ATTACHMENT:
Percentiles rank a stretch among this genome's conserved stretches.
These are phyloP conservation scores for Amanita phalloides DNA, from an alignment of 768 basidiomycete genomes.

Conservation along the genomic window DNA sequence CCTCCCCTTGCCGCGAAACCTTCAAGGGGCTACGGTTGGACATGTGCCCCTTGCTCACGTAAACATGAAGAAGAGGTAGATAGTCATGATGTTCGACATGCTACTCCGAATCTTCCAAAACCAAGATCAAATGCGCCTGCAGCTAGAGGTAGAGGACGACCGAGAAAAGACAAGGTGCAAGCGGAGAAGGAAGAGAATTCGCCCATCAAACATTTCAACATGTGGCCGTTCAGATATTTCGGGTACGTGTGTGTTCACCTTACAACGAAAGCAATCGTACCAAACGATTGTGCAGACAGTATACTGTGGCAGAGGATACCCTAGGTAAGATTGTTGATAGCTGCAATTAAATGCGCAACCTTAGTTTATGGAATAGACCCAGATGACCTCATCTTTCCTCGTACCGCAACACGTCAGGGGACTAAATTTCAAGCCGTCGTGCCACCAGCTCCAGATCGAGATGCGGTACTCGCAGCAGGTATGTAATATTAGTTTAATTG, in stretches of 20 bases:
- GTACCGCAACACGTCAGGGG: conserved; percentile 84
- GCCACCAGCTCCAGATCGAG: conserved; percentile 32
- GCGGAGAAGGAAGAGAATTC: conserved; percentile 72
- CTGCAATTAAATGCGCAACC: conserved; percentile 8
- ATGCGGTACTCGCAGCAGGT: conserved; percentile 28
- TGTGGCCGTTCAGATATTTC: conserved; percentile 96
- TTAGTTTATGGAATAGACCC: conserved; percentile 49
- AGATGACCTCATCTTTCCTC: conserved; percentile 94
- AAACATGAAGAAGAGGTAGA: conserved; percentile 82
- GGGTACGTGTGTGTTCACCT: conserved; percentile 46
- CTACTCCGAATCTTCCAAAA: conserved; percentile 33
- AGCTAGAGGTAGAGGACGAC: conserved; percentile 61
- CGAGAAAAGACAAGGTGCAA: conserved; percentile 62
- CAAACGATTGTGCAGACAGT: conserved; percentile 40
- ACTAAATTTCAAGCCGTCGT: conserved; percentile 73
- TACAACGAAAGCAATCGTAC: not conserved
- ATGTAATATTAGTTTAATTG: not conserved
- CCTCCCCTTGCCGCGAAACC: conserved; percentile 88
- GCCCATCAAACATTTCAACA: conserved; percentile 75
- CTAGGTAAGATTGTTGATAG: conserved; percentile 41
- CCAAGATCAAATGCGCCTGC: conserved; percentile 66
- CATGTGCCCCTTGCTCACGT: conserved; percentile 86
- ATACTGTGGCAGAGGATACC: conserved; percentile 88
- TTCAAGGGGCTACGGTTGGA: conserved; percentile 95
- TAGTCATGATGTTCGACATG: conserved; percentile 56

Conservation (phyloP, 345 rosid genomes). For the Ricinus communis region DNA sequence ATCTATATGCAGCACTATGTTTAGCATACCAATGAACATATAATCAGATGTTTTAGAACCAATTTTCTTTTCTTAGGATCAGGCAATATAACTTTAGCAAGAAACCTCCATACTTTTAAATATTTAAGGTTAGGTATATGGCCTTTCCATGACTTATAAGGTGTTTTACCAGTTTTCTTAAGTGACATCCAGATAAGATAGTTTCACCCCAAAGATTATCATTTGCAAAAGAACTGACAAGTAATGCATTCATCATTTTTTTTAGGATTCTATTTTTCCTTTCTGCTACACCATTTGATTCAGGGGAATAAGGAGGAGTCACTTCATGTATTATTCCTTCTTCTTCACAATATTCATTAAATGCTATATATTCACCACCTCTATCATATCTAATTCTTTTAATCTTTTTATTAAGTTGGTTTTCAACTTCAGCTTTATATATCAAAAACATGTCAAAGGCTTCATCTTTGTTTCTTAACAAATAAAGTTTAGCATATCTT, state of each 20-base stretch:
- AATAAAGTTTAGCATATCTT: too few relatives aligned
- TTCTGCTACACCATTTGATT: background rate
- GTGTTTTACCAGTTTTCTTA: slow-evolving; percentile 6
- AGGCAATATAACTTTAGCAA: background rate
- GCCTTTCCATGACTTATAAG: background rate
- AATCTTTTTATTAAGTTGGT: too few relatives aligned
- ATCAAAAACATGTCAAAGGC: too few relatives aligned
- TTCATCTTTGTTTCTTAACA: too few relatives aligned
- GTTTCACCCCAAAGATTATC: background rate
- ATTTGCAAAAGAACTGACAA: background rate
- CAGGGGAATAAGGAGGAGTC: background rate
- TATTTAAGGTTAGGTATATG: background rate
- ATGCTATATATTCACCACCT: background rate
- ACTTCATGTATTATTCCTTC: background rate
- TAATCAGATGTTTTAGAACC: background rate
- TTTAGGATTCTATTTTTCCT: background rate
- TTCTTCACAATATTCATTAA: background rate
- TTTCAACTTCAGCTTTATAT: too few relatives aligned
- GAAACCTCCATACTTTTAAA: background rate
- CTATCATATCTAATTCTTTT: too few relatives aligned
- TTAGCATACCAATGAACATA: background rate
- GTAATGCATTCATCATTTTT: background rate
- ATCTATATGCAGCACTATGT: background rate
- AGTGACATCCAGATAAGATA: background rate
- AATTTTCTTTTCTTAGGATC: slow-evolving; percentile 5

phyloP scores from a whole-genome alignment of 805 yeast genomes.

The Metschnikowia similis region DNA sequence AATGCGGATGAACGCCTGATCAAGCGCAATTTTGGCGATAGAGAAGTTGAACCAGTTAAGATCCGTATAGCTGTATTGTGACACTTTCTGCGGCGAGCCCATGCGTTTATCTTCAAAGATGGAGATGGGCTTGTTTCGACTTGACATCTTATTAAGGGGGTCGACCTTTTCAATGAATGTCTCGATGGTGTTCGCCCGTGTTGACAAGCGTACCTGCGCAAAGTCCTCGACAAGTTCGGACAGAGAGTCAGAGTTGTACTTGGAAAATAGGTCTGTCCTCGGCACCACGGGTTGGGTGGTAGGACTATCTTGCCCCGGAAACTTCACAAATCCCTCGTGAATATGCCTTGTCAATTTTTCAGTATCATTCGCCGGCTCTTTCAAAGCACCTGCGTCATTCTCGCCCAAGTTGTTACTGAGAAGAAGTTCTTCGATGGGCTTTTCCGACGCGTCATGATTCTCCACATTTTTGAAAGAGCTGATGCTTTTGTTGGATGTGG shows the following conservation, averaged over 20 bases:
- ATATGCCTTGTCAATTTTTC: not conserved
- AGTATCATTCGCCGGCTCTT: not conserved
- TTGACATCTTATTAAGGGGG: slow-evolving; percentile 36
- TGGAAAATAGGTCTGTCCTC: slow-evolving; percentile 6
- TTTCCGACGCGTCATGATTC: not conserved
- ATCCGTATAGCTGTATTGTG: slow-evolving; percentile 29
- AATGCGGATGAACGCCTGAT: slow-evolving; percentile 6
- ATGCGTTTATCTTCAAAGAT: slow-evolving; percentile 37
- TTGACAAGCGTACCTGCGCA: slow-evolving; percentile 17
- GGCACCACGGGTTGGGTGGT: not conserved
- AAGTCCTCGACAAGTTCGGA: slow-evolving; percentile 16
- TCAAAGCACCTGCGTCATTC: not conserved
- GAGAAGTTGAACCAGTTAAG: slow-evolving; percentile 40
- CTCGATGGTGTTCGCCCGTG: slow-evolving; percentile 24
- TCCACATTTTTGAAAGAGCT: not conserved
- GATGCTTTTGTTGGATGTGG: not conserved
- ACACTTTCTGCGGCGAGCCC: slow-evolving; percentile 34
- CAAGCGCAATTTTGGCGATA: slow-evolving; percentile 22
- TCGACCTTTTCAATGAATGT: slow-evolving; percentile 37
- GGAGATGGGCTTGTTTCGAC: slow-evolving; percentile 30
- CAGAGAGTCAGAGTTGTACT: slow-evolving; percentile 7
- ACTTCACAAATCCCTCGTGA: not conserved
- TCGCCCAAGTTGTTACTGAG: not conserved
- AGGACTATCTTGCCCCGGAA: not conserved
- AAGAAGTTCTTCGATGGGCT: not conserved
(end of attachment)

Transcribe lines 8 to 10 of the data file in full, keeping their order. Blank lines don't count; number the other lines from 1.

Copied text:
- ATGCGGTACTCGCAGCAGGT: conserved; percentile 28
- TGTGGCCGTTCAGATATTTC: conserved; percentile 96
- TTAGTTTATGGAATAGACCC: conserved; percentile 49